REVIEW PAPER
Obtaining farm animal embryos in vitro
 
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1
Warsaw University of Life Sciences, Division of Histology and Embryology, Department of Morphological Sciences, Faculty of Veterinary Medicine, Nowoursynowska 159, 02-776 Warsaw
2
Institute of Genetics and Animal Breeding, Polish Academy of Sciences, Experimental Embryology Department, Jastrzębiec, Postępu 1, 05-552 Magdalenka, Poland
CORRESPONDING AUTHOR
A. M. Duszewska   

Warsaw University of Life Sciences, Division of Histology and Embryology, Department of Morphological Sciences, Faculty of Veterinary Medicine, Nowoursynowska 159, 02-776 Warsaw
Publication date: 2012-06-18
 
J. Anim. Feed Sci. 2012;21(2):217–233
 
KEYWORDS
ABSTRACT
This paper reviews the basic knowledge about obtaining farm animal embryos in vitro with special focus on differences among species and application of this procedure in the future. In vitro production of farm animal embryos consists of in vitro maturation (IVM) of oocytes, in vitro fertilization (IVF) of matured oocytes, and in vitro culture (IVC) of embryos. Oocytes can be collected from live animals (by laparotomy, laparoscopy, Ovum Pick Up) or from slaughtered ones (by puncture, sectioning). Usually immature oocytes are isolated, and during IVM they reach maturity. Matured oocytes are cultured with sperm (IVF), leading to the formation of zygotes. In the case of fertilization problems (horse, pig), intracytoplasmic sperm injection is used. The zygotes are usually cultured (IVC) to the morula and blastocyst stages. These embryos can be transferred to recipients or frozen/vitrified. Offspring have been obtained after transfer of cattle, sheep, goat, pig and horse embryos. This procedure can be used in animal breeding, biotechnology, medicine, and basic research.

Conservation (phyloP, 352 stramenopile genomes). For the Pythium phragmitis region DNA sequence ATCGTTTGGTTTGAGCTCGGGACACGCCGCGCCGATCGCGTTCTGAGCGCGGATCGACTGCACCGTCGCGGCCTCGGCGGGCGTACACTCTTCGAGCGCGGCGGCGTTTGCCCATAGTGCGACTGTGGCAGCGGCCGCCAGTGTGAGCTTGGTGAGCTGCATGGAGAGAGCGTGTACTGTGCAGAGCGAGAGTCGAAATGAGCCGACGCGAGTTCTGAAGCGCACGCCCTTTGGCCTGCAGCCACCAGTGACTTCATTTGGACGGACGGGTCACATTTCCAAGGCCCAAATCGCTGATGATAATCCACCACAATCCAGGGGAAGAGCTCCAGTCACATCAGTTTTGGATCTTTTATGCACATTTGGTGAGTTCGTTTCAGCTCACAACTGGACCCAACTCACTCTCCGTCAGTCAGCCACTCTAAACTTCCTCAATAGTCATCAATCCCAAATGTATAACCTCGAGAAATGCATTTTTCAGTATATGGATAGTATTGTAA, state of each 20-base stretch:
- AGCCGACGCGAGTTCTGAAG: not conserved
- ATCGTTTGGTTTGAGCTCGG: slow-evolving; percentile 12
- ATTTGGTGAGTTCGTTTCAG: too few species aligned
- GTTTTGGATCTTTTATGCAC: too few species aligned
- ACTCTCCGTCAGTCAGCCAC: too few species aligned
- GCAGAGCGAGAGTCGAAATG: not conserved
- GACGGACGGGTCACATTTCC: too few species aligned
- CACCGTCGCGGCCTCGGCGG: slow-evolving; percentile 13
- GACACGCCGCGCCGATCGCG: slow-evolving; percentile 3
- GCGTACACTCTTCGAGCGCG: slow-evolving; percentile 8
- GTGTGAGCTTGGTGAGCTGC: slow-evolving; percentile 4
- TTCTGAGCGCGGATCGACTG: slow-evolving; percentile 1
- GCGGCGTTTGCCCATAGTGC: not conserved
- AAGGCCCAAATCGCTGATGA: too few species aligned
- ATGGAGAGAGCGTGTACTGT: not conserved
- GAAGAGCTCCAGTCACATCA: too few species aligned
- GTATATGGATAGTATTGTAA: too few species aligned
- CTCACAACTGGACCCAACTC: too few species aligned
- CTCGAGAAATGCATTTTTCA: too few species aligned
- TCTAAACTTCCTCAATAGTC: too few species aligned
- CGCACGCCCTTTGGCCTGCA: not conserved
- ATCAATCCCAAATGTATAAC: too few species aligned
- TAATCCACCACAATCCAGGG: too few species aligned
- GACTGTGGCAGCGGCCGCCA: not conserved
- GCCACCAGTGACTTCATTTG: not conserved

CITATIONS (2):
1.
Obtaining Wisent early blastocyst in vitro is a basic for protection and creation of biodiversity for this threatened species
AM Duszewska, P Gręda, M Baraniewicz, W Bielecki, W Niżański, A Partyka, M Tracz, Z Nowak, A Chełmońska-Soyta, W Olech
Reproduction in Domestic Animals
 
2.
Influence of elevated temperature on bovine oviduct epithelial cells (BOECs)
Łukasz Rąpała, Rafał R. Starzyński, Piotr Z. Trzeciak, Sebastian Dąbrowski, Małgorzata Gajewska, Piotr Jurka, Roman Smolarczyk, Anna M. Duszewska, Peter J. Hansen
PLOS ONE
 
ISSN:1230-1388